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We read with interest the article by Castellanos-Moreira et al who identified for the first time an association between anticarbamylated protein antibodies and interstitial lung disease (ILD) in patients with rheumatoid arthritis (RA).1 The reported prevalence of ILD in RA ranges from 4% to 70% according to different cohorts and inclusion criteria. The clinical spectrum is rather broad ranging from mild reversible lung inflammatory disease to rapidly progressing fibrotic conditions with poor prognosis and frequent cause of death. On this basis, clinicians should be alert and promptly identify, classify and manage ILD according to its features and severity. However, whether a patient with RA will develop or not ILD, depends on several genetic, demographic, environmental and immunological factors that interact with each other and reliable markers able to predict ILD development are currently lacking.2 The increasing knowledge on novel autoantibody specificities in RA could allow a better understanding of immunological mechanisms underlying different disease features3 and, in this regard, the study by Castellanos-Moreira is of great relevance. However, some aspects need to be remarked. They observed an association of ILD and antibodies against two carbamylated antigens (fetal calf serum (FCS) and chimeric fibrin/filaggrin homocitrullinated peptide (CFFHP) in a regression model adjusted for age, disease duration, anticitrullinated proteins antibodies (ACPA), rheumatoid factor, sex and smoking cumulative dose. The population of patients was mainly constituted by females (79%) seropositive for ACPA (72%). What remains unclear, however, are the striking differences with the replication cohort with an OR almost three fold higher for anti-FCS and a lack of significant association between ILD and anti-CFFHP. It is interesting to note that gender distribution in the replication cohort is significantly different compared with the main cohort, with males being equally represented than females (F/M replication cohort 40/35, main cohort 141/38; χ2p<0.0001). In addition, the cumulative smoking dose in the replication cohort is similar in patients with or without ILD, although a surprising trend towards higher values in non-ILD patients is observed. Conversely, in the main cohort, patients with ILD have a significantly higher smoking cumulative dose compared with those without ILD. As far as serology is concerned, differences can be seen between the two cohorts, with a higher prevalence of ACPA in the replication compared with the main one (ACPA+/ACPA− replication cohort 65/10, main cohort 128/51; χ2p=0.01). Within each cohort, ACPA are equally distributed in patients with or without ILD. It would be interesting to see the individual ORs obtained at univariate analysis before building a model adjusted for the same variables in the two cohorts.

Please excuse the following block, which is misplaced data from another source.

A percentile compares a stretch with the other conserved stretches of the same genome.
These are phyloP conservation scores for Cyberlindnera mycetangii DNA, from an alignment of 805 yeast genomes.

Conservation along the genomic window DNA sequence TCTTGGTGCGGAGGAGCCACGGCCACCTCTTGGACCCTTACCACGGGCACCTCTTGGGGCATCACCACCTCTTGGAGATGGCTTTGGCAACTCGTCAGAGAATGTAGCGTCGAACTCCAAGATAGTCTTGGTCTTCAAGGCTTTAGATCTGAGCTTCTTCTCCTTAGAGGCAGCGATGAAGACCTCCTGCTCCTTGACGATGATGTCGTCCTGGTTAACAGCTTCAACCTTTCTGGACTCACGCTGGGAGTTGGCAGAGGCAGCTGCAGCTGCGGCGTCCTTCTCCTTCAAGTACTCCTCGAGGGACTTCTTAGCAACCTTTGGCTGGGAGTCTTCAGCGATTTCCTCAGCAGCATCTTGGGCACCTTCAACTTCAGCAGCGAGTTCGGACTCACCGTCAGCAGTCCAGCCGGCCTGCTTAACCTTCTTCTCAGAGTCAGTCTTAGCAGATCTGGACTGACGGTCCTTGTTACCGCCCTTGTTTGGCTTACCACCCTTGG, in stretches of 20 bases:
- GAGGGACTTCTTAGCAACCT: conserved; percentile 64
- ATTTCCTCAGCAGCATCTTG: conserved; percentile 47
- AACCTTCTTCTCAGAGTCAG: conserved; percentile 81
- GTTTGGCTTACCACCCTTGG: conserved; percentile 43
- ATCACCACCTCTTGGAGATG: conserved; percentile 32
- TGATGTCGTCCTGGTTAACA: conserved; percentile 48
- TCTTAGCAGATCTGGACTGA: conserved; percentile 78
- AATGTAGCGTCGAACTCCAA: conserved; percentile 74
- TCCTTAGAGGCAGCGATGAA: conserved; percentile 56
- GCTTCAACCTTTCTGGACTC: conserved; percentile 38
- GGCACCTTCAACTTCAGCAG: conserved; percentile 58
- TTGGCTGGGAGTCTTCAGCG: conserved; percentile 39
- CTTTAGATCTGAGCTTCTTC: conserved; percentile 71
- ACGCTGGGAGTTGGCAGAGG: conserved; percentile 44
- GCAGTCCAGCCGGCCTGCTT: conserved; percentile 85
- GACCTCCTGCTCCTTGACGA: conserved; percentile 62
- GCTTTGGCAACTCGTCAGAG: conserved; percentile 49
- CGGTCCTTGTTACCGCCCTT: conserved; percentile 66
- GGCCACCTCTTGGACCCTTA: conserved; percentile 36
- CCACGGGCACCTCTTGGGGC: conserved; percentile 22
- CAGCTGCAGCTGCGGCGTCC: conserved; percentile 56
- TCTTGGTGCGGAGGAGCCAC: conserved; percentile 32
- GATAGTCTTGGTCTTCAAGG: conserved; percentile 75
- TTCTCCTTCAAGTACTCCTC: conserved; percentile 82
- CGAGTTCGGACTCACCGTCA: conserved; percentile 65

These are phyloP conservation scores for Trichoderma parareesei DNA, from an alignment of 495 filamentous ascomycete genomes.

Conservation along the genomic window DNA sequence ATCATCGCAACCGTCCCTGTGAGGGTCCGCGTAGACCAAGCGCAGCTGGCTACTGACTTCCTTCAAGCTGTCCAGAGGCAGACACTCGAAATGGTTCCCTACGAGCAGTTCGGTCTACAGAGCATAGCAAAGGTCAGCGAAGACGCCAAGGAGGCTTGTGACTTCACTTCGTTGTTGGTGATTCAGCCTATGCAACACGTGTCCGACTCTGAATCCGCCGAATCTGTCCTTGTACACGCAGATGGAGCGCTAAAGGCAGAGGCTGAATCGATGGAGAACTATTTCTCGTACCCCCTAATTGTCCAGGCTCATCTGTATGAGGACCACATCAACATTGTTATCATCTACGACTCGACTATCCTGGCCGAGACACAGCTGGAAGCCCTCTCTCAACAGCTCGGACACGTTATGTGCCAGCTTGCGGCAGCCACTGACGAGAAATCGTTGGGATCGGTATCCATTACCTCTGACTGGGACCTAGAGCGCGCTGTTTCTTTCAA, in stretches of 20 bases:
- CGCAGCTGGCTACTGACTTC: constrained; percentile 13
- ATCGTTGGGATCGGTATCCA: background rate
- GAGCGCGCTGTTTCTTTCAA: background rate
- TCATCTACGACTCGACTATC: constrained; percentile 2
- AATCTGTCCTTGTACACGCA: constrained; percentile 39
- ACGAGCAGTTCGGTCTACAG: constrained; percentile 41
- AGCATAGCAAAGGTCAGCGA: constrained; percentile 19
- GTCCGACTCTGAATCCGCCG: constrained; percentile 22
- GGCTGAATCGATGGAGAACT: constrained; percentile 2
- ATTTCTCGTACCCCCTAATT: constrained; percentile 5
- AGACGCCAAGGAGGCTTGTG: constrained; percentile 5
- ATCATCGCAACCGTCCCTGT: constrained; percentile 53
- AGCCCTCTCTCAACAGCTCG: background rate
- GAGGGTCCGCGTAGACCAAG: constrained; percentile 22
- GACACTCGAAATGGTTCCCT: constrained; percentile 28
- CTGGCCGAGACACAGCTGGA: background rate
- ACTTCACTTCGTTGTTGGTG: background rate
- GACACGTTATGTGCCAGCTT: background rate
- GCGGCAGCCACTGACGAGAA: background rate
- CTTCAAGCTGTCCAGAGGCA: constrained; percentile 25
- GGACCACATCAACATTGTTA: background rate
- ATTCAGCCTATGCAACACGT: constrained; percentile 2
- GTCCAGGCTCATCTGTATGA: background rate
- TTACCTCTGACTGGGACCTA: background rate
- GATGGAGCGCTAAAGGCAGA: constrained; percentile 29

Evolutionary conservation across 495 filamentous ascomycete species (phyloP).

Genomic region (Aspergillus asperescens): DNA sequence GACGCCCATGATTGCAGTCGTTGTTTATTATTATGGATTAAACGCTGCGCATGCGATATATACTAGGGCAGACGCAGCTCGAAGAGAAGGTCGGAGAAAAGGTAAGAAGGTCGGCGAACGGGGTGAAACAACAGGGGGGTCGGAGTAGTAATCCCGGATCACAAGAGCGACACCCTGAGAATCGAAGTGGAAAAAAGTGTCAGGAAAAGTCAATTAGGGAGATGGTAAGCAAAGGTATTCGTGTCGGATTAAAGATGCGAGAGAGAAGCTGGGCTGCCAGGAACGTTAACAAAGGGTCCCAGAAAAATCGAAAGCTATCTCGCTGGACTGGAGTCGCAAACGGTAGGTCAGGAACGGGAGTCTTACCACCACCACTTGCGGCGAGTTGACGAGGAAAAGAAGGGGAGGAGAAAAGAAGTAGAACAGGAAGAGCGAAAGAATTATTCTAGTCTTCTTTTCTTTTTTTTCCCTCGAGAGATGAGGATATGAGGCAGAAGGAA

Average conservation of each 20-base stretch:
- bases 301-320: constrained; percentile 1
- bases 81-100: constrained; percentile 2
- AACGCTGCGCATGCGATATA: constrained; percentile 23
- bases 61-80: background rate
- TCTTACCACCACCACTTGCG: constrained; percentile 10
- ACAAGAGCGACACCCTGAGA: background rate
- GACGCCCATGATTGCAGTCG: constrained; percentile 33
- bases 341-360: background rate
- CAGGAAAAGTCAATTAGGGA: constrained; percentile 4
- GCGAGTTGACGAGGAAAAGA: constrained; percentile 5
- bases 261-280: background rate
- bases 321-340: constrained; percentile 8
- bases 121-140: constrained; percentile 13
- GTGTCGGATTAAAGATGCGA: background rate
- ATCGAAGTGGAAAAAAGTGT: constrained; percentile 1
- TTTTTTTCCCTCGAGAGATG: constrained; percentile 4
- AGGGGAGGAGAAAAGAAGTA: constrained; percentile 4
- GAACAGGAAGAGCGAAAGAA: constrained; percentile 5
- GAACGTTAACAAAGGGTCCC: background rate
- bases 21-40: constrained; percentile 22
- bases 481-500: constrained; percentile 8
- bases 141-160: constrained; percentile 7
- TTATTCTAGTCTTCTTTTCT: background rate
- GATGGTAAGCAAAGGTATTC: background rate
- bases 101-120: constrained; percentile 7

When performing a similar exercise and assessing the relationship between ILD and anticitrullinated alpha enolase peptide-1 (anti-CEP-1), we enrolled 252 RA patients (77% females, 66% anticyclic citrullinated peptide (anti-CCP) positive) and observed that anti-CEP-1 single positivity and anti-CCP/anti-CEP-1 double positivity, but not anti-CCP single positivity, were associated with ILD.4 An increasing number of papers is supporting the hypothesis that it is a matter of which autoantibodies test positive and also how many specificities of the same antibody family coexist to be able to predict risk of developing RA, the response to treatment or the development of erosive disease.5–7
Such assessment in the cohorts tested by Castellanos-Moreira may help explaining the different results obtained in the two cohorts and ultimately facilitate the design of longitudinal studies aimed at understanding the predictive value of different antibody specificities assessed at the time of RA diagnosis for the future development of ILD. In the era of precision medicine, a mix-and-match approach combining test for antibodies with a diagnostic and/or a prognostic value may be a powerful tool to optimise the tailoring of follow-up and treatment strategies.
Contributors All authors drafted and approved the final version of the manuscript.
Funding The authors have not declared a specific grant for this research from any funding agency in the public, commercial or not-for-profit sectors.
Competing interests None declared.
Patient and public involvement Patients and/or the public were not involved in the design, or conduct, or reporting or dissemination plans of this research.
Patient consent for publication Not required.
Provenance and peer review Not commissioned; internally peer reviewed.
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